Comparison of tumor microstructure derived NODDI and DTI metrics to histopathology in different grades of brain tumor
Prasanna Parvathaneni1, Qiuting Wen2, Joanna J Phillips 3,4, Soonmee Cha1,4, Susan M Chang4, Sarah J Nelson1,5, and Janine M Lupo1

1Department of Radiology and Biomedical Imaging, University of California San Francisco (UCSF), San Fransisco, CA, United States, 2Indiana University, Indianapolis, IN, United States, 3Department of Pathology, University of California San Francisco (UCSF), San Fransisco, CA, United States, 4Department of Neurological Surgery, University of California San Francisco (UCSF), San Fransisco, CA, United States, 5Department of Bioengineering and Therapeutic Sciences, University of California San Francisco (UCSF), San Fransisco, CA, United States


New non-Gaussian measurement techniques like neurite orientation dispersion and density imaging (NODDI) that allow quantification of specific tissue microstructure features can provide meaningful biophysical indices to overcome the low specificity of DTI. In this study we applied three compartment model based NODDI and DTI to histopathology and explored the correlation with tumor cellularity between non-enhancing and contrast enhancing lesions. Unlike in normal brain where Vin represents the neurite density, it was positively correlated with tumor grade and tumor score in tissue samples from the tumor region, indicating the association of Vin with tumor cellularity. Although NODDI is not directly built on tumor, it brings parameters that were sensitive to tumor cellularity, which may complement the conventional DTI model and adds specificity. Thus NODDI, when combined with DTI, could add value in understanding the heterogeneity of tissue microstructure in brain tumors.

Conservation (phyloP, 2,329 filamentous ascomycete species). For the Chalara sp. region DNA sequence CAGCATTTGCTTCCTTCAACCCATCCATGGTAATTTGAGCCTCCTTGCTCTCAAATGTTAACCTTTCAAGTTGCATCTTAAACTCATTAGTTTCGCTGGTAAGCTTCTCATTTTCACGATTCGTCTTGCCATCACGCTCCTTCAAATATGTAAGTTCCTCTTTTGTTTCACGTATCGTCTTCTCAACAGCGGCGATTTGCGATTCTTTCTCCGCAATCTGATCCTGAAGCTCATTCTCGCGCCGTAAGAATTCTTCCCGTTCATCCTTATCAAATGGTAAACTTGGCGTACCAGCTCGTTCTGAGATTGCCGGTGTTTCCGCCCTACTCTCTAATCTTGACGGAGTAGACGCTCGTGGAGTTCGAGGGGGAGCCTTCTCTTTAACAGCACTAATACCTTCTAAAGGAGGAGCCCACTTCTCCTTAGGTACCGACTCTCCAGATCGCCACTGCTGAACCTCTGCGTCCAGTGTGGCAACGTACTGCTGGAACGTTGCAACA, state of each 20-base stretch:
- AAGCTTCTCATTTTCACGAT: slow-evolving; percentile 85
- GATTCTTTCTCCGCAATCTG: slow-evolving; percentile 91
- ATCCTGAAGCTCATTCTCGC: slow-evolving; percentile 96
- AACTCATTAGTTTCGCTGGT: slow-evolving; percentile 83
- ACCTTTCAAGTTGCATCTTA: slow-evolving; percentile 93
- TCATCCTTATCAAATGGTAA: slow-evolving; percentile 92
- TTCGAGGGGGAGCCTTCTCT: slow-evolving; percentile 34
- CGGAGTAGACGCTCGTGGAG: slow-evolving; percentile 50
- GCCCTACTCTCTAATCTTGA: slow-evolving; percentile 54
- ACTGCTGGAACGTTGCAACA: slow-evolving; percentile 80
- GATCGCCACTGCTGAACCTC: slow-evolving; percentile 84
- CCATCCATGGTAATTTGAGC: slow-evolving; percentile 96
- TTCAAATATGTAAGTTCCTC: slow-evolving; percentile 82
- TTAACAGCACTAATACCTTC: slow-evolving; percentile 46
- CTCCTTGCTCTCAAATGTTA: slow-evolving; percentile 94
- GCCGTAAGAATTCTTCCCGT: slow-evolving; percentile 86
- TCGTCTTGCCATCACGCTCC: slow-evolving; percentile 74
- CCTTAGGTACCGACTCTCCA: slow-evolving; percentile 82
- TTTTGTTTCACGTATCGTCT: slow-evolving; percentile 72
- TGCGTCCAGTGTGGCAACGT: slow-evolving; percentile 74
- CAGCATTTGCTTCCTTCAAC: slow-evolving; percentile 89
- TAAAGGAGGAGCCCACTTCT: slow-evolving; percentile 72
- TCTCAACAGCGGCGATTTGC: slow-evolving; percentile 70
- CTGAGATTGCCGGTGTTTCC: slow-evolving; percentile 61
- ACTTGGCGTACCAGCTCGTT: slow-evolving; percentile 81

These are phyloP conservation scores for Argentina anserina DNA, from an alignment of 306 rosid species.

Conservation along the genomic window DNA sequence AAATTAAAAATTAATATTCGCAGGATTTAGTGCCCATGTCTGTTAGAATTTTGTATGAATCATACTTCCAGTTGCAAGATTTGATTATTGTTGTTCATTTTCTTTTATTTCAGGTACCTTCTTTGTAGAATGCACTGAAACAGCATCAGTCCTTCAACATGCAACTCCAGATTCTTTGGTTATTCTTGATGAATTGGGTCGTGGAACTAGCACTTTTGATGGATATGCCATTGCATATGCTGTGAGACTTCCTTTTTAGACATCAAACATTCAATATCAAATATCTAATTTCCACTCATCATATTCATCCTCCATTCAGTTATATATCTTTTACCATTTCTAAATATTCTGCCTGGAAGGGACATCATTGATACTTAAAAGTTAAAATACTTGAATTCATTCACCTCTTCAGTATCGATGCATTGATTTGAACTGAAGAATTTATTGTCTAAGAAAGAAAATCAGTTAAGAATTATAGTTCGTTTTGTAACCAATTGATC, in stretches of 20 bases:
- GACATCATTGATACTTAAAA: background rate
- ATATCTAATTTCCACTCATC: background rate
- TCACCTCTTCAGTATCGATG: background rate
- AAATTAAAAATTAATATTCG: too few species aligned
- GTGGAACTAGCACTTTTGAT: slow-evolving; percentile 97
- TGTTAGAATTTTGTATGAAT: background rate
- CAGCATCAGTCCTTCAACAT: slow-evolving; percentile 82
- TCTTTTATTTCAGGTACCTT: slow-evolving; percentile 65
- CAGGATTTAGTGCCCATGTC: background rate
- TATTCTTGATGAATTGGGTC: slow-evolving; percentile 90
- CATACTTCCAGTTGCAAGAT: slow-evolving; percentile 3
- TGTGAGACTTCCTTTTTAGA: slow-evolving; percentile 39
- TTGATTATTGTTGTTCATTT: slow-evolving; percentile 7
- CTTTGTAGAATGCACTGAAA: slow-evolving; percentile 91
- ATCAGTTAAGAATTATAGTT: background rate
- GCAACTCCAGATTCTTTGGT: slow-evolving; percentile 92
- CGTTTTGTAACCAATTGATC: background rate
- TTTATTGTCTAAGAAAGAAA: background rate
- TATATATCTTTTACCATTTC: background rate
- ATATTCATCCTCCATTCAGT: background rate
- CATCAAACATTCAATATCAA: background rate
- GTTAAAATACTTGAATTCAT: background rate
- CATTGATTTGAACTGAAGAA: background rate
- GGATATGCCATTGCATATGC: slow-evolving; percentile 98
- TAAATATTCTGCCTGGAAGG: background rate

Diffusion tensor imaging (DTI) is a widely used technique in the diagnosis and monitoring of response to therapy in patients with brain tumors1-5. It has high sensitivity to underlying tissue structure but low specificity6. Recent work has shown the application of neurite orientation dispersion and density imaging (NODDI) to various neurological disorders including brain tumors7-11 to overcome the low specificity of DTI.


In this study, we have validated the association of NODDI and DTI with histopathology features in different tumor grades, as it will be highly valuable to the clinical community to confirm the diagnostic potential of these techniques7.


The association of diffusion parameters and tumor cellularity is explored within non-enhancing (NE) and contrast enhancing (CE) regions.

Patient Population: A total of 92 tissue samples from 34 patients with brain tumors (Figure 1), each with 1-4 tissue samples, were analyzed. Of these samples, 16 were from CE lesion (CEL), 68 were from NE lesion (NEL; T2 lesion - CEL), and 8 were at the border.

Histopathology parameters included tumor score (0 = neuropil without tumor, 1=infiltrating margin, 2=infiltrating tumor cells, 3=high percentage of tumor cells), angiogenesis (0=absent, 1=circumferential or simple, 2=complex), proliferation (% of all cells positive for MIB-1) and tumor grade.

Data Acquisition: Two-shell diffusion data including 24 gradient directions with b=1000 s/mm2 and 55 gradient directions with b=2000 s/mm2 were acquired with a standard SE-EPI sequence at a nominal voxel size of 2×2×2 mm3. Standard T1-weighted pre- and post-contrast and T2 FLAIR anatomical images were also acquired for region of interest (ROI) analysis.